I don’t care much for television, which partially explains why the last time I bought a TV was over 20 years ago. I was a college student, i.e. poor, but I managed to scrounge up about $300 one summer and bought a 19″ Zenith that had been used as a display model. No remote–this is old school, you have to get up off your butt and walk over to the TV to change channels.
This has served me (and later my family) for quite some time, but its age has been showing. About five years ago, it developed a need to “warm up” when first turned on. The picture would be fuzzy or completely garbled, then it would suddenly snap into a clear picture after a few minutes. Lately, this delay has been getting longer and longer. It never bothered me overmuch, but it did bother my wife. A few months ago she started working an extra half-day each week to save up for a new TV. Last weekend it took over half an hour to warm up, and I finally decided to throw in the towel with my old Zenith.
We don’t watch much (if any) broadcast television, and we don’t have cable, so we didn’t need an [HD]TV tuner or cable input. But we do like to watch movies, so we wanted a wide screen (9:16 aspect ratio) capable of displaying HD images. We also wanted a large wall-mountable display for about $3,000. We toyed around with a bleeding-edge “1080p” unit, but almost all of the currently-available units are projection systems (not wall-mountable), or LCD systems that are too expensive or smaller than we’d like.
We’re planning to mount this on the wall in the living/family/great room once we remodel the house. There will be a lot of windows on the south side of this room, so we need a fairly bright technology with a reasonable viewing angle. LCD’s and plasma displays were what we finally settled on. I did a lot of research on Consumer Reports online and came up with a few possible candidates.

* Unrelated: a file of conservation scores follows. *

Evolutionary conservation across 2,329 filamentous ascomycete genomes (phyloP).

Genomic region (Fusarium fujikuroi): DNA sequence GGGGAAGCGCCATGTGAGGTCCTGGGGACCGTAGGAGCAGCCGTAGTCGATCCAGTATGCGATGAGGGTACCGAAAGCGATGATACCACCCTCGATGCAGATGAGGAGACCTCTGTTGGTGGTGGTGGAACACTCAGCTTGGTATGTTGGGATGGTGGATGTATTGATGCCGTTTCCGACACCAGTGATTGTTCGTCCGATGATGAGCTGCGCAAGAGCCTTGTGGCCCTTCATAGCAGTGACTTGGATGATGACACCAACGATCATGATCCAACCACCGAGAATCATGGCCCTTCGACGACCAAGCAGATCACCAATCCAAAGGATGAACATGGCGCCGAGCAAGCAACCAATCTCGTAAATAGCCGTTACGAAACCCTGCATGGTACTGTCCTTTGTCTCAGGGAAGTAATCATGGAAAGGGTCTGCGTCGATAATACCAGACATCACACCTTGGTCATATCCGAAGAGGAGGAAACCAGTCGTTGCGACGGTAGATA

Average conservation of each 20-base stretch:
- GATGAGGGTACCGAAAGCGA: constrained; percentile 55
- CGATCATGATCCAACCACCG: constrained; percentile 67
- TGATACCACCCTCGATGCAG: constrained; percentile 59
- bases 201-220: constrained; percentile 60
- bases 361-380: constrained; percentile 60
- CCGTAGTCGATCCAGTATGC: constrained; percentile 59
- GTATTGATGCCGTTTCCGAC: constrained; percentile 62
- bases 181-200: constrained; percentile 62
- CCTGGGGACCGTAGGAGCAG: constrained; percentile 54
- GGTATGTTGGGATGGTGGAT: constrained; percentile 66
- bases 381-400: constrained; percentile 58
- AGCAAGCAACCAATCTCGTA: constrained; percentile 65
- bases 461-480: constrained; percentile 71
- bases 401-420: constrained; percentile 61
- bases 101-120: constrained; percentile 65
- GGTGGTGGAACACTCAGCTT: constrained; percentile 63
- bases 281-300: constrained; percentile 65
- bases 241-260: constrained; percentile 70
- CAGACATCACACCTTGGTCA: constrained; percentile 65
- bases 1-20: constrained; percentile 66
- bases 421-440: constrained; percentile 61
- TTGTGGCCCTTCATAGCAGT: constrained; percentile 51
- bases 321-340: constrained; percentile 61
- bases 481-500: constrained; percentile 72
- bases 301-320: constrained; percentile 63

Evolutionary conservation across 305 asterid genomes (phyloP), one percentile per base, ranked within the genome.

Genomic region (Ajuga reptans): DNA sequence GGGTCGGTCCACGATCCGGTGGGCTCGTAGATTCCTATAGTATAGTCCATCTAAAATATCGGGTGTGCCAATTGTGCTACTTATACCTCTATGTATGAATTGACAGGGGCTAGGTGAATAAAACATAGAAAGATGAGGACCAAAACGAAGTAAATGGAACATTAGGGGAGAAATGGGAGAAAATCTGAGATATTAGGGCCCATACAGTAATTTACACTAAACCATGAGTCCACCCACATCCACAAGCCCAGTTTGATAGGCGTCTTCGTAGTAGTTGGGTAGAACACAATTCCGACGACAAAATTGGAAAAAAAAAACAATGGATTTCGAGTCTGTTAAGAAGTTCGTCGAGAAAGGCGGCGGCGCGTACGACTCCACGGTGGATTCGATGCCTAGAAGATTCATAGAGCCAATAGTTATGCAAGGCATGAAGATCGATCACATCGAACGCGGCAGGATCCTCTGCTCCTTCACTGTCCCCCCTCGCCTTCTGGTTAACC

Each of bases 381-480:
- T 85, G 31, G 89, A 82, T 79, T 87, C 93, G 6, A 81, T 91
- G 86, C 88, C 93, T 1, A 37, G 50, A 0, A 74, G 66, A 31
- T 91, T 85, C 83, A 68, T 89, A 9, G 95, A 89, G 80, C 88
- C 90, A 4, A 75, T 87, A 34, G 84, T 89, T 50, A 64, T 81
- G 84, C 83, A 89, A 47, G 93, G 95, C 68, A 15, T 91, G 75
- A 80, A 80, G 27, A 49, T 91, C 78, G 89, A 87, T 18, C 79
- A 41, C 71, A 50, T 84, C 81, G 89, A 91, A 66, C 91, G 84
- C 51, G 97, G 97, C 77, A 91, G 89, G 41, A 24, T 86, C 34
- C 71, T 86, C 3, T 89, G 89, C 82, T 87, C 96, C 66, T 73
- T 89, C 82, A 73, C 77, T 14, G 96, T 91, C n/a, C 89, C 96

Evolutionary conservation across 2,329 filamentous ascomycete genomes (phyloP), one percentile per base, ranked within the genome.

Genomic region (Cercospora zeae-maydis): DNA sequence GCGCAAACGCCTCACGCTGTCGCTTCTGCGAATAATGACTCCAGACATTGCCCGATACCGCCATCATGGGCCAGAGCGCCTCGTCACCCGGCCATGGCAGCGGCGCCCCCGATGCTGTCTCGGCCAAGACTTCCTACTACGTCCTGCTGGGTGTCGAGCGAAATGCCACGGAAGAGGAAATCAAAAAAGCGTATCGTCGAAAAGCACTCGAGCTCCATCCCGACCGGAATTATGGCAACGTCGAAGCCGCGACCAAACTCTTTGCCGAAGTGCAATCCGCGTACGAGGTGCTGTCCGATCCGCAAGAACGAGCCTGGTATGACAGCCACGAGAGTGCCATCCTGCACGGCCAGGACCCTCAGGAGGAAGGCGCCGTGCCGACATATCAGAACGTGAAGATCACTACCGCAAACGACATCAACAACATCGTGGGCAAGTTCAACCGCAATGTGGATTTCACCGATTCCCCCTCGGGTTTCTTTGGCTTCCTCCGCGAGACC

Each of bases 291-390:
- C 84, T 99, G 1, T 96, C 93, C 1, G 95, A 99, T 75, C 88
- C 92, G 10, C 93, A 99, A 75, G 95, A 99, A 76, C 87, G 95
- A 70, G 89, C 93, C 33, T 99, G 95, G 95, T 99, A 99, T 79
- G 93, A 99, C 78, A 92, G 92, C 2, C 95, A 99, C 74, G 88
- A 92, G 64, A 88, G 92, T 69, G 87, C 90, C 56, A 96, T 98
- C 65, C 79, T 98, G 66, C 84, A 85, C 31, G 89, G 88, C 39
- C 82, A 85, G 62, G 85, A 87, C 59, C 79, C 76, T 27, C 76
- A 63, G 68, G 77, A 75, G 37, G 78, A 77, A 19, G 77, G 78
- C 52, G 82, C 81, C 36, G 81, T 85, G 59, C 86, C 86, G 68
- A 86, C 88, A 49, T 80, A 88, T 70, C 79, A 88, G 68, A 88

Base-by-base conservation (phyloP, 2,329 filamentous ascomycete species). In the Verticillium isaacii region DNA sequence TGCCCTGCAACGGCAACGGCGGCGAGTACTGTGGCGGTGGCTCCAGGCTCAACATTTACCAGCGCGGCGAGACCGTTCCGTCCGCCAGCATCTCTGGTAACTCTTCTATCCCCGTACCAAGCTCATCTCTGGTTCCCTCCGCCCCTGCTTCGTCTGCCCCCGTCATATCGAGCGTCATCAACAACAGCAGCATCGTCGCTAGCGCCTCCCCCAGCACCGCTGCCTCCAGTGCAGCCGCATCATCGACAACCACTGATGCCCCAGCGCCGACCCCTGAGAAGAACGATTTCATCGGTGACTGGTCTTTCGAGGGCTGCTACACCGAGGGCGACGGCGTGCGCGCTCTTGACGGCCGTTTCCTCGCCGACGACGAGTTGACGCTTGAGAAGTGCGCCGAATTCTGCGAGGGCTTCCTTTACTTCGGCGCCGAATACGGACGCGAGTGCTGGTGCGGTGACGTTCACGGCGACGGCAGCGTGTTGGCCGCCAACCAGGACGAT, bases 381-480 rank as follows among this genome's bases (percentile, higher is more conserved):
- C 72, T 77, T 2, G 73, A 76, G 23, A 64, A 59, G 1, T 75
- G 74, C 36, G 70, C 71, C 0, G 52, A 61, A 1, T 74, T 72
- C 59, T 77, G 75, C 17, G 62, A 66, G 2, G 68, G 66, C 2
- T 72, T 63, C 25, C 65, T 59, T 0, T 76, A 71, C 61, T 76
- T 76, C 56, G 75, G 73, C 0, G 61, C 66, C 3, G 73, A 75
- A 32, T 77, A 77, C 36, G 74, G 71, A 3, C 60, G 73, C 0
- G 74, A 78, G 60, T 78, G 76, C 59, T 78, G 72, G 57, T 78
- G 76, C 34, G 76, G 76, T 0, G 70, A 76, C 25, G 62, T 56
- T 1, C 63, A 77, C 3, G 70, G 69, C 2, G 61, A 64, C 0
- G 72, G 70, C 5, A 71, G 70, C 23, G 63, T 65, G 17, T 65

After checking some prices online, I wasn’t sure that we were going to be able to get everything we wanted. CR suggested that warehouse membership stores often had the best prices (as well as very flexible return/refund policies), so we headed over to the nearest CostCo to do some first hand research. The LCD and plasma displays were in two adjacent aisles, but by standing in one particular spot we were able to get a good head-on view of all the displays. The best thing about checking these out at CostCo is the crappy lighting/viewing conditions, compared to a dimly-lit “home theater” store. The LCD panels might be fine given better (i.e. dimmer) lighting, but in the warehouse it was immediately obvious to me that plasma was the way to go. My wife didn’t notice much of a difference at first; however, as soon as I asked her to compare the backgrounds in the images she too voted for plasma. (We were watching Olympic figure skating, and there wasn’t much difference between the images of the spotlighted skaters. But on the plasma screens you could see the faces of people in the darkened stands, whereas on the LCD screens you could merely see the outlines of heads and shoulders.) Then a clip from a basketball game was played, and that clinched it–whenever a player moved across the screen very quickly, the LCD pictures got “chunky” while the plasma screens displayed the motion smoothly. I’m not much of a sports viewer, but it sure makes a good “stress test” for TV’s!
I jotted down all the model numbers and prices of suitable displays at CostCo and we came back home to do some more research on CR-online. Of course, none of the models that CostCo was selling were reviewed by CR, but we got some good comparisons of brands and features. We settled on a Panasonic 50″ plasma screen, model TH-50PM50U. After some online price shopping, it looked like CostCo did indeed have the best price. (Plus we would get the unit home that same day–instant gratification!) So my wife and I hopped in the truck and drove back to CostCo and picked up a monster-sized TV screen.
(For comparison, the tape measure in this image is still set to 19″ as in the Zenith picture at the top of the article.)
Since it’ll be very difficult to get a good look at this later, here are pictures of the connection panel and the manufacturer’s information:
Panasonic model TH-50PM50U, ser#YP6140357 (Not that anybody else cares about this–it’s just here for my future reference.)